The humanistic approach is often discussed in relation to an individual's phenomenology, the study in which only a human's conscious interpretations and subjective experience of objects and events are relevant to their personality traits. This belief is in direct opposition to the previous theory, because it rejects motivational and subconscious drives. Carl Rogers pioneered this way of thinking and, like Freud, created his beliefs based on his experiences in working with emotionally afflicted people.
Rogers encouraged a positive, optimistic outlook, believing a person has the ability to change for the better. He practiced person-centered therapy that included sessions in which the client would discuss the problems she was having and what she would like to do about them. As a therapist, Rogers developed the concept of “unconditional positive regard.” This means that although Rogers would respond genuinely to patients’ behavior even if it angered or irritated him, his essential care and respect for the client was not damaged by negative things the client brought up in a session. Centered on a patient's ideal self, thoughts, feelings, and solutions emerged in order to help the person assess the problem, find a solution, and develop a set of goals and plans that would help her become who she would like to be.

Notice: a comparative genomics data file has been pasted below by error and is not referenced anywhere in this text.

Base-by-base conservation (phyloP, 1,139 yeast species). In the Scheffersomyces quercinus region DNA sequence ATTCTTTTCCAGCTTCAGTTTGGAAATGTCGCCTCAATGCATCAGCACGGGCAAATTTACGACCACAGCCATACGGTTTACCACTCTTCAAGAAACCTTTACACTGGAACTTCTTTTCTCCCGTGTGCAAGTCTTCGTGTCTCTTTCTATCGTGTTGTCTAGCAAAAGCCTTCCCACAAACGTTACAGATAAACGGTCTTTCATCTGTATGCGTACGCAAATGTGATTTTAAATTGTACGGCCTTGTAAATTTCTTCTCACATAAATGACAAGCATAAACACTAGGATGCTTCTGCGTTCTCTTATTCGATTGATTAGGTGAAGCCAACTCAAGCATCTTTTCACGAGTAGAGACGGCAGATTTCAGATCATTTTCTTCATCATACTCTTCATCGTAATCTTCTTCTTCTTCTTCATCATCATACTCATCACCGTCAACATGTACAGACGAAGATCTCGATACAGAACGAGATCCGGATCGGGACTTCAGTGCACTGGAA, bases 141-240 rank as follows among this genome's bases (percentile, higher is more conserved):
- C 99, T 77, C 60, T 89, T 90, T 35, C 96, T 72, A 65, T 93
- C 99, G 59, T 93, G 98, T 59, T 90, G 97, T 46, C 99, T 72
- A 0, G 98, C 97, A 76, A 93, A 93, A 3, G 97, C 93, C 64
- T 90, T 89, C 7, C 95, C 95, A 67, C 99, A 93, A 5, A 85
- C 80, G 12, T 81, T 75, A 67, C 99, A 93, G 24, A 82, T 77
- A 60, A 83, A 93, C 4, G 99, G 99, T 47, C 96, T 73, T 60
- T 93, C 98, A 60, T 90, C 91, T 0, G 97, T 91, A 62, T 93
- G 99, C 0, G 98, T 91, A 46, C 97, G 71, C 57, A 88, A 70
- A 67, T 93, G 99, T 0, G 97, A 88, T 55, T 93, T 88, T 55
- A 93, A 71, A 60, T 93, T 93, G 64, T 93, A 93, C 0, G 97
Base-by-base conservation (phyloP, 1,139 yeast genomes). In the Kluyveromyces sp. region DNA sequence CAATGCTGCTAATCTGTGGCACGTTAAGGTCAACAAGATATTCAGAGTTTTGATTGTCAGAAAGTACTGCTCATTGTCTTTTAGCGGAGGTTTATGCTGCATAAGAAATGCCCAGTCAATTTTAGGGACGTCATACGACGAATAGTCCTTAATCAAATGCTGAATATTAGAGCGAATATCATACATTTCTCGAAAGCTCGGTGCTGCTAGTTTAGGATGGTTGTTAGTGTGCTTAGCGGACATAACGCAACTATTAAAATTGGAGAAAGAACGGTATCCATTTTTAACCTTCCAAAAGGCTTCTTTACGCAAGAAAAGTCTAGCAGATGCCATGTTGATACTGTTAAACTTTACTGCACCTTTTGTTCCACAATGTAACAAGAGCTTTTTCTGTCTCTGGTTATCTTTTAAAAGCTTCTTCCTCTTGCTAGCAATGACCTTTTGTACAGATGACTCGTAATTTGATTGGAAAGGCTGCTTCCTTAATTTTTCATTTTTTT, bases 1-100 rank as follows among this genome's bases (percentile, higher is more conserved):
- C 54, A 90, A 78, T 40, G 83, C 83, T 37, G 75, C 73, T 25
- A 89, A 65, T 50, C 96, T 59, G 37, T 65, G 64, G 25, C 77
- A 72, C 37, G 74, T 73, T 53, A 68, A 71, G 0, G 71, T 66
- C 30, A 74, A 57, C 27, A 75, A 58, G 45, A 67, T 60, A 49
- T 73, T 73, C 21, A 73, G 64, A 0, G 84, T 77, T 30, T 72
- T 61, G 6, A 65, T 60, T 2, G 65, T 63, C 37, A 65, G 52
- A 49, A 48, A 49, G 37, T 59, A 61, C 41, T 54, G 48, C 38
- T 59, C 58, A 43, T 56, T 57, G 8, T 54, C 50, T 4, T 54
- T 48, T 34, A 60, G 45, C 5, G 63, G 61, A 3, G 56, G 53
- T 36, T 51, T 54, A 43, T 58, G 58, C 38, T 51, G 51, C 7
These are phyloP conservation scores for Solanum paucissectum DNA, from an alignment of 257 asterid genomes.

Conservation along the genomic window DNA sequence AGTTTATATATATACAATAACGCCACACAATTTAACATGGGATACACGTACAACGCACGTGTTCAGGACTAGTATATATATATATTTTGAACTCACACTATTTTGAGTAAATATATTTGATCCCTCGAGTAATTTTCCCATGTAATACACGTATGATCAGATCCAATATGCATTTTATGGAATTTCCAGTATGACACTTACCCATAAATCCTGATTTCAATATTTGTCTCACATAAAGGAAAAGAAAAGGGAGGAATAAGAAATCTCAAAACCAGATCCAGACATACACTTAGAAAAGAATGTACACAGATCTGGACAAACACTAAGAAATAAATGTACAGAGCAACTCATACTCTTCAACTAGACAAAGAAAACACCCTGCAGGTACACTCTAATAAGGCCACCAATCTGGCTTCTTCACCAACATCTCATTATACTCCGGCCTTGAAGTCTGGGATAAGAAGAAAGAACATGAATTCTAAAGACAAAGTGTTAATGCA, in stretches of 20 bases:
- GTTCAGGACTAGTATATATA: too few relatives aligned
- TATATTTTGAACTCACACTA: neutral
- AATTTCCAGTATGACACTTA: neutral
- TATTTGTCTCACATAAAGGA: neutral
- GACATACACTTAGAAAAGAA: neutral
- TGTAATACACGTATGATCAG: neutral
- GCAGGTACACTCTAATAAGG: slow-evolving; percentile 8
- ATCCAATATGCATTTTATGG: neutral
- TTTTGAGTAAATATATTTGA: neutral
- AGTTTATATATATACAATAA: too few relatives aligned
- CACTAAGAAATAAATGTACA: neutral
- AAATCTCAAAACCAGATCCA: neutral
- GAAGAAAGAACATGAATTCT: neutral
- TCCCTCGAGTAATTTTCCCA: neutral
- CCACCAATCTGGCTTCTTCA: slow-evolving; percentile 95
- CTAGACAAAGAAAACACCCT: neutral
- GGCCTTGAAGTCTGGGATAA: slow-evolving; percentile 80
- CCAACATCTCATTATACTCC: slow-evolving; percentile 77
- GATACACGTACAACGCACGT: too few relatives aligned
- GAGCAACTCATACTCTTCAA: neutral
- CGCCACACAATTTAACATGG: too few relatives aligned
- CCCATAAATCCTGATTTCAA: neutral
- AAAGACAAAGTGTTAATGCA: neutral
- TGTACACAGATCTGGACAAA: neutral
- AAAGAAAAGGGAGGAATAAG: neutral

In analyzing one's own characteristics and abilities, self-conscious thought patterns develop and the person begins to ask herself a series of questions. Placing the responsibility of personality traits in the hands of consciousness allows the person to direct her own fate, live up to her real potential, and ultimately feel happy and satisfied with the results.